Another Celebrity Overdose
Watching television nowadays breaks my heart. Another celebrity overdose. Sadly, this isn’t the first time, nor is it the only time today that someone has died from drugs. It seems that every time a celebrity overdoses on drugs the media is all over it. Facebook, Twitter, news stations, and magazines are all drenched in coverage. Whether it be Justin Bieber’s recent arrest, Philip Seymour Hoffman’s death, or maybe Lindsey Lohan’s issues. The list can go on and on. The media wants to tell the world about that another celebrity overdosed, but they mostly speak about it through a one way glass. A glass smeared with misunderstanding. The media always talks about the celebrities when they are doing bad or when there is a celebrity overdose, but never approaches the topic of when they are in recovery. They talk about the problem from a misinformed position and never speak of the solution.
Common Misconceptions about Addiction
There are so many stigma’s attached to addiction. You can watch the media and believe that celebrity overdoses are happening to troubled lost souls who just need to make better choices. An article I read today even spoke about Mr. Hoffman’s death as his heroin addiction being a choice, which is commonly written about celebrity overdoses. The author of the article even stated that other stars such as Matt Damon would not be found dead with a needle in his arm, because he has more to lose. Addiction doesn’t care about how much you have to lose. It doesn’t care about who you are. Celebrities overdose who seemingly have everything, yet cannot find the power to solve the drug problem. They can afford treatment, but suffer from an illness that centers in the mind. This disease wants one thing, and that is your life. That is the thing that the alcoholic under the bridge that wants so desperately to stop has, just as Mr. Hoffman or Cory Monteith who were talented actors, whether they be in front of the public or hiding from humanity. Internally they suffering from the soul crushing illness that wants to kill them. It was reported in August of 2013 that the rate of deaths a day caused by overdose were 105, and this number has absolutely increased. Addiction is a fatal illness.
Another stigma I would like to touch on is the idea that treatment and 12-step programs do not work. Mr. Hoffman at one time was actively engaged in a program of recovery. In 2012 he checked himself into a detox, and his addiction resurfaced. Addiction is a progressive illness, and when one relapses they begin using as if they never quit. A period of long-term recovery doesn’t give a pardon to the illness. If one stops doing what is necessary the access to power they had gained shuts off, and the defense to the first drink falls. In today’s society there seems to be an idea that a more medical and therapeutic presence is needed in treatment. I believe that, if integrated properly, therapy and a doctor are beneficial. But I do want to touch on an epoch in regards to the treatment of addiction. In the 1930’s there was a movement of a 12-step fellowship, and it reported that within 15 years 150,000 of its members had recovered from this disease. Mind you when I say recovered I am not hinting that they were cured, there is no cure, just that their disease was placed in a state of remission. Those are some amazing statistics. A doctor wrote in that time frame, “We doctors have realized for a long time that some form of moral psychology was of urgent importance of alcoholics, but its application presented difficulties beyond our conception. What with our ultra-modern standards, our scientific approach to everything, we are perhaps not well equipped to apply the powers of good that lie outside our synthetic knowledge.” Addiction needs more than what any human power can give. Professional baseball player Josh Hamilton is a prime example of this. He was not allowed to hold his money, and had a body guard that would go with him everywhere to insure that he would not get loaded. Even with a 24/7 keeper, he relapsed. Even with his career on the line, he didn’t have the choice to say no. The more I see that the 12 steps are getting pushed out of treatment programs, the rate of deaths, relapses, and criminal drug offenses rise. I think taking a look at this correlation would be good. Yet again, I am not saying that therapy is not helpful, but I am saying that working, and continuing to work, a 12-step program is vital to abstaining from any mind-altering substance.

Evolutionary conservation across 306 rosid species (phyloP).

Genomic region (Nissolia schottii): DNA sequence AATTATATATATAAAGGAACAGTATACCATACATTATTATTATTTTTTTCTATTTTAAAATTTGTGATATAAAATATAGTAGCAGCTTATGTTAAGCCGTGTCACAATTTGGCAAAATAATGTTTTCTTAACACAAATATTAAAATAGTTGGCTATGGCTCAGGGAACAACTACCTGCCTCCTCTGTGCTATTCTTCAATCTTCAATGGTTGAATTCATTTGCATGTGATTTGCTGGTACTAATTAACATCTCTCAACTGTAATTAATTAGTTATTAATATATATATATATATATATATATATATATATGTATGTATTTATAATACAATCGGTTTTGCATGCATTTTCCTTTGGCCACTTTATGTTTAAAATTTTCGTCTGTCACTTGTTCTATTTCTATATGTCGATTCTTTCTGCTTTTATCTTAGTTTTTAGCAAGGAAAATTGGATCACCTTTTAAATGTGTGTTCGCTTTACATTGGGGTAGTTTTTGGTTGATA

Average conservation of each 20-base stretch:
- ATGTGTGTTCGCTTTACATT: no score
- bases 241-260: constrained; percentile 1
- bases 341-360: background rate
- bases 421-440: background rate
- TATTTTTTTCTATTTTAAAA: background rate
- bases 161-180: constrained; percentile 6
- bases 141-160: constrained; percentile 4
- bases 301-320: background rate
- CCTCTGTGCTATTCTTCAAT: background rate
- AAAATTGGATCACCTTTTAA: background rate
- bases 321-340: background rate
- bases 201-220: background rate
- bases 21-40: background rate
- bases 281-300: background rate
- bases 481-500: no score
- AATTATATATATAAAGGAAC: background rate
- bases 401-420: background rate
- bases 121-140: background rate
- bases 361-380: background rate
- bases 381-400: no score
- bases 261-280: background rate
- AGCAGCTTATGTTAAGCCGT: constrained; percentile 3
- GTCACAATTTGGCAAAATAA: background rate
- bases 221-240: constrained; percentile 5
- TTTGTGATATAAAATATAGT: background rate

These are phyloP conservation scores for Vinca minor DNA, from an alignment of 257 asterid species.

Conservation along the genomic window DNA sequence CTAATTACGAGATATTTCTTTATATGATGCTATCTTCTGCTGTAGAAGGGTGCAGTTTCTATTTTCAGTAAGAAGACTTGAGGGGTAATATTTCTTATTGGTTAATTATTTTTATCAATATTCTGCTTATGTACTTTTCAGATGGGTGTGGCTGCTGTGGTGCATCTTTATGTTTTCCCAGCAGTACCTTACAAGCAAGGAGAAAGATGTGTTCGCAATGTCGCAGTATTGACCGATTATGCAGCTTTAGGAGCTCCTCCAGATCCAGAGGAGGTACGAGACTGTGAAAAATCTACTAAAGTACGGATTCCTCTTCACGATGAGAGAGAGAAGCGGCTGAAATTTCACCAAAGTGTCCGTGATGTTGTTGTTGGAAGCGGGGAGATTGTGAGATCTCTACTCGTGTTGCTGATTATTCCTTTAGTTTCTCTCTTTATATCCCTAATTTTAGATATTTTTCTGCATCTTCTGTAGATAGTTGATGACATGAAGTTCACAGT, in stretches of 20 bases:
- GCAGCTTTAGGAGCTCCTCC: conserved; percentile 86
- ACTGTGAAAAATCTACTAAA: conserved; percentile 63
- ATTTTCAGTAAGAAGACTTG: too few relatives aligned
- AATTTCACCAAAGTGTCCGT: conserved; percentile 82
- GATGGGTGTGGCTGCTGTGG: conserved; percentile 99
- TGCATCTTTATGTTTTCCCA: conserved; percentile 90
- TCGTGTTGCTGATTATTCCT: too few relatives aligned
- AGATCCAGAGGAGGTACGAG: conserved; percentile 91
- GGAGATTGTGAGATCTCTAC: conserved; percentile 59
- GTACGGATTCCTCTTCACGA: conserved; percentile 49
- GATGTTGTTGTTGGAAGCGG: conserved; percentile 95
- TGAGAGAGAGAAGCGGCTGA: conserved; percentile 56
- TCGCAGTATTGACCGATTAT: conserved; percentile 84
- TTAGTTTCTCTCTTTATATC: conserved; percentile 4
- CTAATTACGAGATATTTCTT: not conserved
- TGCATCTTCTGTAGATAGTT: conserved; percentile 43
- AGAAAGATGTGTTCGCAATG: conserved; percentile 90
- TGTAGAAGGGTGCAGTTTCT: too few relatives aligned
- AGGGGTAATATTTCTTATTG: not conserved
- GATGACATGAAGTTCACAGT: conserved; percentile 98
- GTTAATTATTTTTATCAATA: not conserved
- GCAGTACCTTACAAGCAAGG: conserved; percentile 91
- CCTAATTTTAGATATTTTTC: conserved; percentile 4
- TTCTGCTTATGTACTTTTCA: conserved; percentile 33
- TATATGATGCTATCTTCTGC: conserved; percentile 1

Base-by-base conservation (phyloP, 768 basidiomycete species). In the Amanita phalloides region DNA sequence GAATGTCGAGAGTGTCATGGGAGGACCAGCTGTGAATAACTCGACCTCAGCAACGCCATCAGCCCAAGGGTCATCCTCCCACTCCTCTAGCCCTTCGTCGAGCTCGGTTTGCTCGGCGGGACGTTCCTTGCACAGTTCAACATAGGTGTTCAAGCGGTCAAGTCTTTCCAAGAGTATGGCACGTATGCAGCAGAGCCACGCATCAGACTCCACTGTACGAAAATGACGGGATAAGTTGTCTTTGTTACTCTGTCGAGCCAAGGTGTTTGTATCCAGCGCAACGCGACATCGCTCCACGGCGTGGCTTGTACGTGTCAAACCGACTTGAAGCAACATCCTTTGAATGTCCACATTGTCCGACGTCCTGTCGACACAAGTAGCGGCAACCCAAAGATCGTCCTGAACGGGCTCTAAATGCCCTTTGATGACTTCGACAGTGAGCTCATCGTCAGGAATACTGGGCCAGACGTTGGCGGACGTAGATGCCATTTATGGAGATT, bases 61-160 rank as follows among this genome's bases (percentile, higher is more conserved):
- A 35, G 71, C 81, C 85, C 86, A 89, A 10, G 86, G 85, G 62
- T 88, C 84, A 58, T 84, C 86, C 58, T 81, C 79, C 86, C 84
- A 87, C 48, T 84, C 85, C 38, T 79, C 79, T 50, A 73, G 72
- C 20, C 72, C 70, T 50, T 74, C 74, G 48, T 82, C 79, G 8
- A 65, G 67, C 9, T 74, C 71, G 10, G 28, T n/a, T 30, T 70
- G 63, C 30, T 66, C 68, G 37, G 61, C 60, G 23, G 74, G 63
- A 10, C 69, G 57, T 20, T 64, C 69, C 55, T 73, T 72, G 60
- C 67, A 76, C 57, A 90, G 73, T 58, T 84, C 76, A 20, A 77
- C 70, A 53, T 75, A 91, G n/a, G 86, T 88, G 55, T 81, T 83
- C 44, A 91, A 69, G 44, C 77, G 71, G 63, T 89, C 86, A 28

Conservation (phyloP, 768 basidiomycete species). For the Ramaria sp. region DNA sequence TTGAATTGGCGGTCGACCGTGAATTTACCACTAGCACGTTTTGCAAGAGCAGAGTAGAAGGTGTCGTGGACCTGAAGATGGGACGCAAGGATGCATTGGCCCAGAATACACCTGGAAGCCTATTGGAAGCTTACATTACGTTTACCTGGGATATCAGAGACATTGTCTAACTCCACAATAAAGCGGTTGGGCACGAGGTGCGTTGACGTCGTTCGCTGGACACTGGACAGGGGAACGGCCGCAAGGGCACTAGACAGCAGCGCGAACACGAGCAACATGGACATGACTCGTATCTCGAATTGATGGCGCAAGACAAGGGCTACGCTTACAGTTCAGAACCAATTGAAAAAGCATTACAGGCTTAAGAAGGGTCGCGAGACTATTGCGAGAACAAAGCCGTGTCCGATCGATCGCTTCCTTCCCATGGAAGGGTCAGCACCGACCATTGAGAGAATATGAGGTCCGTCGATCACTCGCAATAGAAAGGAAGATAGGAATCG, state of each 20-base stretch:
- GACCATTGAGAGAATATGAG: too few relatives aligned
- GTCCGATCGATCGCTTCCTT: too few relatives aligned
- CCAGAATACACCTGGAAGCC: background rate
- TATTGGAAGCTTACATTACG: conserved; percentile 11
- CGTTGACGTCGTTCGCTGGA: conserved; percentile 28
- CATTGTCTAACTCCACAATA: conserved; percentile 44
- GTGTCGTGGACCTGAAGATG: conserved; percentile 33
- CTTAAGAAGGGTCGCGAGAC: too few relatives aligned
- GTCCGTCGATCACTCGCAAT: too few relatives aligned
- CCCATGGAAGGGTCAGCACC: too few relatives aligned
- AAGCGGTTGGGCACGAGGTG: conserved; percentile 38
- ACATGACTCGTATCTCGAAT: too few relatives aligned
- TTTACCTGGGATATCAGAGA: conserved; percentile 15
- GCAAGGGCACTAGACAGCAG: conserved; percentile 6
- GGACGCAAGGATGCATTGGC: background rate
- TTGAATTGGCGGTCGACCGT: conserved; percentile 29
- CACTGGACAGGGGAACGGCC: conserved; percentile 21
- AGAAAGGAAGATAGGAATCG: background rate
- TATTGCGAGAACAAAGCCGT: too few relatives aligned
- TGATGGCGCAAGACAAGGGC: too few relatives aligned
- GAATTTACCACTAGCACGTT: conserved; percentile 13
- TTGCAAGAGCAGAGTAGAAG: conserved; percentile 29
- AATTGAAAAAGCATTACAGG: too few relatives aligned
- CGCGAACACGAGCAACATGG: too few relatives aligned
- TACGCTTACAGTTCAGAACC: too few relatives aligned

Addiction is a Deadly Disease: Recovery is Possible
It is sad to see another celebrity overdose. Countless people die every day from this disease. It is depressing to see society turn it’s back on a solution that works. There is an answer to this problem, death doesn’t have to be the result.
If your family is suffering from the destruction of addiction, Freedom Interventions is here to help. Please contact us anytime at 888-762-7557.
Silkworth, Dr William D. Alcoholics Anonymous. New York City: Alcoholics Anonymous World Services, INC. 2001. Print.